Fr. Broom’s Recipe for Beating Greed

Erich Fromm, a modern psychologist coined this immortal maxim: “If you are what you are and you lose what you have, who are you?”   The greatest rock n’ roll group ever, The Beatles, composed a song, “Money can’t buy me love.” Another has offered this pearl of wisdom:  “Your possessions possess you!”   The Bible, the Word of God, expresses the same truth succinctly:  “Love for money is the root of all evil!”   Greed, sometimes called “avarice”, is one of the seven Capital sins.    In this brief essay we would like to define Greed, explain its origin and describe practical steps to overcome this interior attitude that must be overcome if one truly desires to attain to a fully developed Christian life!

ORIGIN!   Greed is one of the seven Capital Sins, and like the other six, its origin can be traced back to our first parents when they committed the first sin, known as Original Sin.   This sin caused universal repercussions upon the totality of the human race. It’s  like a tsunami of immorality, set off by two people but influencing everyone in the human race (except Jesus and Mary).   The Angelic Doctor, St. Thomas Aquinas, calls it “concupiscence”— the interior tendency, proclivity or inclination that pulls or tugs us toward evil or sin!

DEFINITION!  Greed is the disordered desire for material things.   The Book of Genesis constantly reminds us that all of creation is “good.”   The evil is not to be found in the reality of creation, but in the human heart’s disordered desire for it!

Actually two of the Ten Commandments refer directly to Greed: the 7th and the 10th : “Thou shalt not steal.” (7th ); “Thou shalt not covet your neighbor’s goods.”(10th Commandment).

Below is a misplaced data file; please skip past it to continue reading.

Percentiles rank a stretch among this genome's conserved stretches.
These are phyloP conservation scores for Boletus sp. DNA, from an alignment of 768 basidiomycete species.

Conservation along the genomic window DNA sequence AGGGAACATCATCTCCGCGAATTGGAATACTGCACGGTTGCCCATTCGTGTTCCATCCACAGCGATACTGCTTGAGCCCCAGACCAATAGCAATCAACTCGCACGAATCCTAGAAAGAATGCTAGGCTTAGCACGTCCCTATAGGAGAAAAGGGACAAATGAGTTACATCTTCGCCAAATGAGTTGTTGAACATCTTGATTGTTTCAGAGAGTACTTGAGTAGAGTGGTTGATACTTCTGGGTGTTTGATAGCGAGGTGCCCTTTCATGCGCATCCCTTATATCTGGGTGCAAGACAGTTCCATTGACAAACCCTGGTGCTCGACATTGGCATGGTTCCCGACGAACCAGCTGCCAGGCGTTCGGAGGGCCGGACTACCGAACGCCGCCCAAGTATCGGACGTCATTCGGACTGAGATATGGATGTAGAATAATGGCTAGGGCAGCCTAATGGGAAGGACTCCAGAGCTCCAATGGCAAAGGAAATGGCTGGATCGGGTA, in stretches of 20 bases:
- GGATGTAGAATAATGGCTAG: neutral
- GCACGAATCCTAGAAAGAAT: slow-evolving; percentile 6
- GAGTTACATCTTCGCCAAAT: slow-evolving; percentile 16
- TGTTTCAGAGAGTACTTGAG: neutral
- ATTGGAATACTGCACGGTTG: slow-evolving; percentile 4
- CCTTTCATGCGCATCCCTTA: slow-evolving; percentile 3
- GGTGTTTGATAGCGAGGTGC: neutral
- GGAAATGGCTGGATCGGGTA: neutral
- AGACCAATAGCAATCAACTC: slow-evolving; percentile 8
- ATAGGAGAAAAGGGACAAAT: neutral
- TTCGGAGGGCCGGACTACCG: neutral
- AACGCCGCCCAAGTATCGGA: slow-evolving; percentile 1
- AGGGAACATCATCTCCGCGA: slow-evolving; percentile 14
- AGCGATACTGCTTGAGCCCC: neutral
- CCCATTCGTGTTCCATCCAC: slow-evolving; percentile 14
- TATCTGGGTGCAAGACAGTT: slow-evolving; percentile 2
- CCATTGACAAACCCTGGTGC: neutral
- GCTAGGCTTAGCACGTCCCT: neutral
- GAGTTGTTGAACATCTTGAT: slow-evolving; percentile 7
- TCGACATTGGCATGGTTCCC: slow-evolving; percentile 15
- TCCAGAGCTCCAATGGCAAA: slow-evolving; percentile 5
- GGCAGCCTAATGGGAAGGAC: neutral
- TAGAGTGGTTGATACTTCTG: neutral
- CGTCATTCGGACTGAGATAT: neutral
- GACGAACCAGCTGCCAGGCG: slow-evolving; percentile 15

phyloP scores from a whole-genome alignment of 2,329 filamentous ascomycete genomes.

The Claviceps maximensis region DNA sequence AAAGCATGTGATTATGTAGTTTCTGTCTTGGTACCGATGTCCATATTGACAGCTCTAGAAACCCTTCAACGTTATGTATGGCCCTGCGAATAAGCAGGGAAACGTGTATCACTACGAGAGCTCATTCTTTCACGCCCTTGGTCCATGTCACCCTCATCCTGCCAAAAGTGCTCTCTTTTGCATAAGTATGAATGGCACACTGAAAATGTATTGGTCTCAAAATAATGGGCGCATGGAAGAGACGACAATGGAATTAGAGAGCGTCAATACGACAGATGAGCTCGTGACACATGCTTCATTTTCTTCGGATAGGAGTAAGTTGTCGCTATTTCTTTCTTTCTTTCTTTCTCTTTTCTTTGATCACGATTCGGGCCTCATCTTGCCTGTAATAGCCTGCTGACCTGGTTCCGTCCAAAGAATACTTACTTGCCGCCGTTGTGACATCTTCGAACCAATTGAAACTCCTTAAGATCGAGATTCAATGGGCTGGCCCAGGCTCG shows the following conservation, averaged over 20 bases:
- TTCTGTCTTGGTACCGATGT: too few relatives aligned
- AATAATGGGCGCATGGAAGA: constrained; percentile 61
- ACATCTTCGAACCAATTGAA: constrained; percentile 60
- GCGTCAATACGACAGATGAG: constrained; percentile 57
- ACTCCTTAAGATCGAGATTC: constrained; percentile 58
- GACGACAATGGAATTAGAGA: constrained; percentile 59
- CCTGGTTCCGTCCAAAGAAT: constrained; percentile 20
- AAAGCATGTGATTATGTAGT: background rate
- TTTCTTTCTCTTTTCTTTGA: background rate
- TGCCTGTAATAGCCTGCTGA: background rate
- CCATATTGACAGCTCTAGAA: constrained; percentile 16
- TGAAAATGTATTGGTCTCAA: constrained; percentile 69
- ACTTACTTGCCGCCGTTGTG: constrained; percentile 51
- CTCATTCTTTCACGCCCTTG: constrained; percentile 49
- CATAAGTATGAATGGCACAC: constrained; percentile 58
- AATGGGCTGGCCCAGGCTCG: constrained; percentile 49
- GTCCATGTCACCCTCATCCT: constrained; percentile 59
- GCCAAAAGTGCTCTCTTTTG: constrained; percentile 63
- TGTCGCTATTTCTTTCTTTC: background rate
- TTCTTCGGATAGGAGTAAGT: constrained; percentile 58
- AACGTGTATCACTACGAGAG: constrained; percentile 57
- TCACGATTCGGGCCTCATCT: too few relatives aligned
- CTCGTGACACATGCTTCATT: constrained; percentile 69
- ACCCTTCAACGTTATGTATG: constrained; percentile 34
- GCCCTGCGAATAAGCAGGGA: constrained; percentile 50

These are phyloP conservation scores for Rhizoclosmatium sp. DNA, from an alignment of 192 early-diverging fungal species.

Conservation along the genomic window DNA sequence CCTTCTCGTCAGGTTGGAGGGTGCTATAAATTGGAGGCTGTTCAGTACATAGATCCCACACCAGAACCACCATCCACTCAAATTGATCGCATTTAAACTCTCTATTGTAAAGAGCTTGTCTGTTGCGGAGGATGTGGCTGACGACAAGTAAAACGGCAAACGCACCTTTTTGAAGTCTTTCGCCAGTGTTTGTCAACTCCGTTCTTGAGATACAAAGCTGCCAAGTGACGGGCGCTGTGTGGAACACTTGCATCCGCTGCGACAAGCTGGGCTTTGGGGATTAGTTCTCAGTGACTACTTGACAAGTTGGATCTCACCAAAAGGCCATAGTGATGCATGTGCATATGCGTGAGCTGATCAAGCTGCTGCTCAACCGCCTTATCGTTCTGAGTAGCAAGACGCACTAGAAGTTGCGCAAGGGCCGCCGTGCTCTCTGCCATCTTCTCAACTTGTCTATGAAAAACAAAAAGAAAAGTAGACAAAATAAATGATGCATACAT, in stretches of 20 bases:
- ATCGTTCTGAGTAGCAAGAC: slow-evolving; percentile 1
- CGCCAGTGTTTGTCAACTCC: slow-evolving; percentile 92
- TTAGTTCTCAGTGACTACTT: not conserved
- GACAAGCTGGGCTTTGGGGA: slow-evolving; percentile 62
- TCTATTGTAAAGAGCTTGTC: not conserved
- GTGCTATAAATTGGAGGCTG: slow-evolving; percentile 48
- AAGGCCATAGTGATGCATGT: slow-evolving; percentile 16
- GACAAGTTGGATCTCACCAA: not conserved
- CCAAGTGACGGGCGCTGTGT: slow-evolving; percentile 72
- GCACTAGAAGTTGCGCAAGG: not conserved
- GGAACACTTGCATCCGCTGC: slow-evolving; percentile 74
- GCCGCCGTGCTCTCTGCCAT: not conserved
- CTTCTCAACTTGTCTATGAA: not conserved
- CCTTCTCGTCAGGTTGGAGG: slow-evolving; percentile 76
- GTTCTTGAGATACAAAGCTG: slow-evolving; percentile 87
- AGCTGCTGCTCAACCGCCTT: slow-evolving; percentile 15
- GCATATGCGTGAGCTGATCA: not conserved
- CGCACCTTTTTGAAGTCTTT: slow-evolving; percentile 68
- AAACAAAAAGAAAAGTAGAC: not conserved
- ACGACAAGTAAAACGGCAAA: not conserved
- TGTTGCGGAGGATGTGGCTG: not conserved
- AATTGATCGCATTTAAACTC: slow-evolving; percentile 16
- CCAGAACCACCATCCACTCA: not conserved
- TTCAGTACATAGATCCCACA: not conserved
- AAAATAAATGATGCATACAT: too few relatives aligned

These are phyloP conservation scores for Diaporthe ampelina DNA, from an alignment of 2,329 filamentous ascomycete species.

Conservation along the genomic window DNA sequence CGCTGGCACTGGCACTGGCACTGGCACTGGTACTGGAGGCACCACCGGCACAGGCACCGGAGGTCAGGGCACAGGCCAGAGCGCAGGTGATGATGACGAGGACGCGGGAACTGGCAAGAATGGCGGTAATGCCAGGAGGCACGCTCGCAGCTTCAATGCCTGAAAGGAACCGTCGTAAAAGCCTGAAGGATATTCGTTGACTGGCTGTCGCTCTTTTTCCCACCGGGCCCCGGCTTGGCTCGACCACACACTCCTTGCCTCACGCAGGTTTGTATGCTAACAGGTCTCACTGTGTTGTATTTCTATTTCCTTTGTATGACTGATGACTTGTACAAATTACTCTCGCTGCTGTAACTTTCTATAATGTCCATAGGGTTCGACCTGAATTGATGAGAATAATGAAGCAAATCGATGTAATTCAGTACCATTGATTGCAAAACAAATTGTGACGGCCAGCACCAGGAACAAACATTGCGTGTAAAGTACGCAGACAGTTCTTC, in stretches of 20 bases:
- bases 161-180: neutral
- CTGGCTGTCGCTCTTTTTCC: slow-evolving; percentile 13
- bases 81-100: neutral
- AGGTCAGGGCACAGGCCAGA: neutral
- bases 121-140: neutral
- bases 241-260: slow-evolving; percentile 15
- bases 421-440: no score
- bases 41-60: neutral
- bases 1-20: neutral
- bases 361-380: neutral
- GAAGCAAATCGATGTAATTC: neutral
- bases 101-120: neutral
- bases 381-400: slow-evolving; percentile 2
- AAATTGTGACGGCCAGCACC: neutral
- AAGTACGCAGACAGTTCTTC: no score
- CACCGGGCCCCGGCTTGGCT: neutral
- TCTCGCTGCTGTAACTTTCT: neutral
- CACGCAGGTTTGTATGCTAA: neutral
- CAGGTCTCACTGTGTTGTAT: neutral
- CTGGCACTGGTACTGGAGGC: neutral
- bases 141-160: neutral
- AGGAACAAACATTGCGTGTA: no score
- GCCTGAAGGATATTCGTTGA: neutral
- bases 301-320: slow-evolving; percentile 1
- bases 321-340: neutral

A rich young man who knew the 10 commandments approached Jesus and asked the Lord the way to eternal life. Jesus told him to obey the Ten Commandments; this he proudly claimed he had done.   Then Jesus looked at him with love and challenged  him:  “If you want to be perfect, go sell what you have; give it to the poor and then come and follow me!”   The young man’s face fell and he left the Lord sad.   The reason?   He had many possessions and was overly attached to them, preferring them over the Person of Jesus Christ. Never again does he appear in the Gospels!

In a society with an over-abundance of things, to become attached inordinately can happen almost  imperceptibly, like a frog slowly boiling in the bath tub as the water is heated to the boiling point!

Judas Iscariot fell in love with money and fell out of love with Jesus Christ!   Ananias and Sapphira, who we find in the Acts of the Apostles, a husband and wife infected with greed, were struck dead for lying to St. Peter. But the root cause was their greed, their insatiable desire for “things”.

A striking parable, related to the dangers of greed, is the parable of Lazarus and the Rich man (Lk. 16)  The poor man Lazarus stood outside the gate of the rich man day and night.  Filled with sores, dying of hunger, even the dogs would come to lick his sores. What a piteous state!   In contrast the rich man, dressed in fine purple, feasts sumptuously at the table every day. Never once does he lift his hand to offer Lazarus so much as a piece of bread.

After their deaths, the Rich man finds himself in the pit of hell in torture longing for a drop  of water to refresh his tongue from the fiery torments. The poor man, Lazarus, rests in heaven in the bosom of Father Abraham.
What was the principle reason for the eternal loss of the Rich man? It was not for anything that he did do (sins of commission); rather, it was what he failed to do: the sin of omission. His greed had blinded him totally to the poor man outside his gate, Lazarus, who was really Jesus Christ in disguise. Jesus said, “I was hungry and you did not feed me; I was thirsty and you failed to give me to drink… Whatsoever you fail to do to the least of my brothers that you failed to do to me…” (Mt 25).